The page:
On Thursday the California State Senate passed AB 2923 on a 26-13 vote, potentially setting up BART to develop thousands or even tens of thousands of new homes on property it owns near stations within the next few years.
However, among the dissenting voices on the bill are several BART board members themselves.
The bill, introduced in February by Assemblymember David Chiu of San Francisco and East Bay rep Tim Grayson, would give the BART Board of Directors authority to create housing on land currently being used as BART parking:
Notwithstanding any other law, the San Francisco Bay Area Rapid Transit District (BART) board of directors shall adopt transit-oriented development (TOD) zoning standards by a majority vote at a duly noticed public meeting that establish minimum local zoning requirements for BART-owned land that is located on contiguous parcels larger than 0.25 acres, within one-half mile of an existing or planned BART station entrance, in areas having representation on the BART board of directors.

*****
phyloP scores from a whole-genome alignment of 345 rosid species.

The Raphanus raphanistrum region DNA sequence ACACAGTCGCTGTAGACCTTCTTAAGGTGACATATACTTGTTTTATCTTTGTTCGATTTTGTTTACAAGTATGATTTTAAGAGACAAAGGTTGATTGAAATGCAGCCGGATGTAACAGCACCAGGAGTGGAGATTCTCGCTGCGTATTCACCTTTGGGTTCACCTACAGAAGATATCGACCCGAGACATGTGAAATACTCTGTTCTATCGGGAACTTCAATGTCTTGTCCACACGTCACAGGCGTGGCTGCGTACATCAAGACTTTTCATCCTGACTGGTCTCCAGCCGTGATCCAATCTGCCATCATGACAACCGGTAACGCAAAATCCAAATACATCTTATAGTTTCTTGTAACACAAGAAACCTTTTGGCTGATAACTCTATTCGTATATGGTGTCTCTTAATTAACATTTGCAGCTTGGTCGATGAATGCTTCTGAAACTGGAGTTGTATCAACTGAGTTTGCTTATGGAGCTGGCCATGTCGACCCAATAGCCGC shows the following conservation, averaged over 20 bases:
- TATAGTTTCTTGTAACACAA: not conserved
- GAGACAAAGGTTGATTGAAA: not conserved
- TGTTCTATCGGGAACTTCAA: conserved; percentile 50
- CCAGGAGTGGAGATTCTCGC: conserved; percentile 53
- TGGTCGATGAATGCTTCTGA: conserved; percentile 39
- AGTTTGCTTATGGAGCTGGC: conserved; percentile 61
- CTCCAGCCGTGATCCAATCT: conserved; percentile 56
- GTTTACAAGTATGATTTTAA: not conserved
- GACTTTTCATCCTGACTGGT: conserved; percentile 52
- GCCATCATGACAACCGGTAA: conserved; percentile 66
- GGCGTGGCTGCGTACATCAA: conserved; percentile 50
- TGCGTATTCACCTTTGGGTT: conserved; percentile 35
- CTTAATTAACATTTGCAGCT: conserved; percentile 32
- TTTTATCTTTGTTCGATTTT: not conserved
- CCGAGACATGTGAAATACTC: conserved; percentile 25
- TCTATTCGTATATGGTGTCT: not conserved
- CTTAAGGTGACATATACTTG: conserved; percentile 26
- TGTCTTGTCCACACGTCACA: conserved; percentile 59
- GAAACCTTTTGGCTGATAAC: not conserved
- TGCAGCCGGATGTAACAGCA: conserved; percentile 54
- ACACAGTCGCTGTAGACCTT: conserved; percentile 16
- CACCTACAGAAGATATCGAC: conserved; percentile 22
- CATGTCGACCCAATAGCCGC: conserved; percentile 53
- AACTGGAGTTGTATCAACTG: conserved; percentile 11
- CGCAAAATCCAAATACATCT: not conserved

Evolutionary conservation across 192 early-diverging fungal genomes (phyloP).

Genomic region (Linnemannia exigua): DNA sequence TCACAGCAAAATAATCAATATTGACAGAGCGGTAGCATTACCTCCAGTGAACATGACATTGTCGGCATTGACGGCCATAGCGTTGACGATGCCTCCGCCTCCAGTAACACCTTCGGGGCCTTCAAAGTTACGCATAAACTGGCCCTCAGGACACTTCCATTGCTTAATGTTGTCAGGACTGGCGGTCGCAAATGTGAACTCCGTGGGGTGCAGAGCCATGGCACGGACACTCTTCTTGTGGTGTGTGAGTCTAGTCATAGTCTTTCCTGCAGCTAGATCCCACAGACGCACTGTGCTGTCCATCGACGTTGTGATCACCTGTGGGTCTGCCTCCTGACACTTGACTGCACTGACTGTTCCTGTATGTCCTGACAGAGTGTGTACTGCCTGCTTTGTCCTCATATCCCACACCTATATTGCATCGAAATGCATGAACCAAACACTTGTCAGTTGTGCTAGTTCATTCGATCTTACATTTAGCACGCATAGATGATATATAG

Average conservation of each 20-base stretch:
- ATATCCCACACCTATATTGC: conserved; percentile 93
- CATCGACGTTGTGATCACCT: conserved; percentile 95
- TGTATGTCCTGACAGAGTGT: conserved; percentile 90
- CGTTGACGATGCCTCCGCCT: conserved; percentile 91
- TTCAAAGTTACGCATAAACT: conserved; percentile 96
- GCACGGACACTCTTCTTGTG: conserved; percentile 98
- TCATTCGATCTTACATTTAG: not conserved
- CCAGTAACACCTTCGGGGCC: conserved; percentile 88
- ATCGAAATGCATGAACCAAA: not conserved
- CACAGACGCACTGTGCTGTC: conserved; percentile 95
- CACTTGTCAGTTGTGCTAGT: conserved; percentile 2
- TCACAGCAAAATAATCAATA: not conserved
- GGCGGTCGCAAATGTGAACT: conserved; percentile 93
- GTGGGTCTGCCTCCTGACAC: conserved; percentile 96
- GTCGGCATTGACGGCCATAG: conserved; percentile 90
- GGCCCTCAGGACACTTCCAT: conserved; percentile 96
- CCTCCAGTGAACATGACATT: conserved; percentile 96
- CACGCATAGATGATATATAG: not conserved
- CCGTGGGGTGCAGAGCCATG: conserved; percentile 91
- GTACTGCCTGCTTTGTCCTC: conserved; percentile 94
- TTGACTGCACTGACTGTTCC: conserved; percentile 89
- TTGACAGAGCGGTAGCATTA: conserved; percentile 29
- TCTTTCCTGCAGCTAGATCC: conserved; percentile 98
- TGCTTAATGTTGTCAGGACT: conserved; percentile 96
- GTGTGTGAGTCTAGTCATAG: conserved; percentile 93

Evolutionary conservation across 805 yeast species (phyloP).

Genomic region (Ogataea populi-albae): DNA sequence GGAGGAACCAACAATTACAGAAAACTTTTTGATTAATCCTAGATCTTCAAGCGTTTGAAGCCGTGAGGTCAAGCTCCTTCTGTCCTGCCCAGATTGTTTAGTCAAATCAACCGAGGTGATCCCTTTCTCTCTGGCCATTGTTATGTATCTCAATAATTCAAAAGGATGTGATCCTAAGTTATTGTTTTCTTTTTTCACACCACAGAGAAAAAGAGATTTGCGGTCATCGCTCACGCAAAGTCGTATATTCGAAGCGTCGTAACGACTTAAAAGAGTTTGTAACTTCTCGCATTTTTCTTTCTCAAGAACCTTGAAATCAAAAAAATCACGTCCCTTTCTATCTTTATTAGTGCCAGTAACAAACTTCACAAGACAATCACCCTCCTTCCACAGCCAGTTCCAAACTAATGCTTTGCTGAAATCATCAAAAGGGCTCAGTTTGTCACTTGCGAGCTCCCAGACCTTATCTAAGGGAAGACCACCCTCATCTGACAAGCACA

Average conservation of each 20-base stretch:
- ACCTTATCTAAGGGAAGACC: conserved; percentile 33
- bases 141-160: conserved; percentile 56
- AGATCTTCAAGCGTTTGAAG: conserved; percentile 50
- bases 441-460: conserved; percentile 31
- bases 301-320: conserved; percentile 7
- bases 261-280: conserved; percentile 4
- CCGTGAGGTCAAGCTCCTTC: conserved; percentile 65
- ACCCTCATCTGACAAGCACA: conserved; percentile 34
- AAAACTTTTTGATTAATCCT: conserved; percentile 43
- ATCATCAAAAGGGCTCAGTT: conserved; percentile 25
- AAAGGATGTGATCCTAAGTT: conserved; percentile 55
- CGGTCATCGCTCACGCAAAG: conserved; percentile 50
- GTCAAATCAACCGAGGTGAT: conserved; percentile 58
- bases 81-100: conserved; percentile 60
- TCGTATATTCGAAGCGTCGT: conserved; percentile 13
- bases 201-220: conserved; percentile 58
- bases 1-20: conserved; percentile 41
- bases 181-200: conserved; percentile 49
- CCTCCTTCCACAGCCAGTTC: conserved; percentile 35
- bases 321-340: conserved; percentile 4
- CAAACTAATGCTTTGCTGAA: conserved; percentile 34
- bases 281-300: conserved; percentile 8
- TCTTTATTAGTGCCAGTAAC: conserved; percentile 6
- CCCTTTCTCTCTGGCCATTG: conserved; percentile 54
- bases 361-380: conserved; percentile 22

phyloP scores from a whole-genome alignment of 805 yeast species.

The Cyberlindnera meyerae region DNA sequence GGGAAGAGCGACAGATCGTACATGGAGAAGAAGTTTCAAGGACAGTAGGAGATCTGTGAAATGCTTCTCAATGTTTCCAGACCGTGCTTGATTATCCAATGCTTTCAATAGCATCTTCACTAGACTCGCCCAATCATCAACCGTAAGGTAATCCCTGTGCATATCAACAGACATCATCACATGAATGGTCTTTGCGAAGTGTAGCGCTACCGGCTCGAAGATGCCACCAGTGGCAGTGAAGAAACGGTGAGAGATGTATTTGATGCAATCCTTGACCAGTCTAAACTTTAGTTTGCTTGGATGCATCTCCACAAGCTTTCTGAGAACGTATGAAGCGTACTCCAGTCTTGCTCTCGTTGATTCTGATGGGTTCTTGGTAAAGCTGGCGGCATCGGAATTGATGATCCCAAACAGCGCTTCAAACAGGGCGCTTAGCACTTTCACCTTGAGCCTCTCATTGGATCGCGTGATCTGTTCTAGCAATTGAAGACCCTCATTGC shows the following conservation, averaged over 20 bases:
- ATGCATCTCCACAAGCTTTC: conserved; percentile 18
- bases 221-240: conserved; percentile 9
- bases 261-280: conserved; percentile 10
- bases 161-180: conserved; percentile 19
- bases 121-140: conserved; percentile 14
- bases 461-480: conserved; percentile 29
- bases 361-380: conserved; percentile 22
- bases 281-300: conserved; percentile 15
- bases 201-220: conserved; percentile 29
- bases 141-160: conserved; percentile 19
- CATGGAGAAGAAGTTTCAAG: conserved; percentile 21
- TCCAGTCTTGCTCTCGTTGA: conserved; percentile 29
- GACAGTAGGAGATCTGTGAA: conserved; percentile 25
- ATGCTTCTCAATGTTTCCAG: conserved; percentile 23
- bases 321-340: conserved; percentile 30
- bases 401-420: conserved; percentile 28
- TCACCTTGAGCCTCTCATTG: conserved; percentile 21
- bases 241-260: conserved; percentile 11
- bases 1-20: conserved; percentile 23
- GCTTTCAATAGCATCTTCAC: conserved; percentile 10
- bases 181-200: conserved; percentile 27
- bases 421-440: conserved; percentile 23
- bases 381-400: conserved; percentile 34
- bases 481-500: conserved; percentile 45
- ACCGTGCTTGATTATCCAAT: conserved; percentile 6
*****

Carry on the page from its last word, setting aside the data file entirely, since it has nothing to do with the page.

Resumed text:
Analysis by groups like SPUR concludes that BART could create as many as 20,000 new units in the Bay Area, although this would represent a particularly high density at the locales.
An amendment to the bill requires that BART replace any parking spaces eliminated with parking options elsewhere.
Ahead of Thursday’s vote, California Senate records indicate that the City and County of San Francisco endorsed the bill, as did groups like the housing non-profit SFHAC, YIMBY Action, and Habitat For Humanity.
On the other hand, Alameda County came out against the bill, as did the cities of Berkeley, Brentwood, Concord, Danville, Dublin, Fremont, Hayward, Lafayette, Livermore, Martinez, Novato, Orinda, Palmdale, Pittsburg, Pleasant Hill, Pleasanton, Riverside, San Ramon, and Walnut Creek.
Perhaps most telling, three members of the BART Board of Directors—Tom Blalock, Debora Allen, and John McPartland—also urged Senators to vote the measure down. The Senate does not record either support or opposition from other board members.
[Correction: BART Director Nick Josefowitz has boosted the bill several times on social media.]
State Senator Steve Glazer, who represents part of the East Bay, was the only Bay Area lawmaker to vote no on Thursday.
AB 2923 previously passed in the State Assembly on a 42-32 vote in May, but the lower house will now have to consider the Senate’s amended version separately.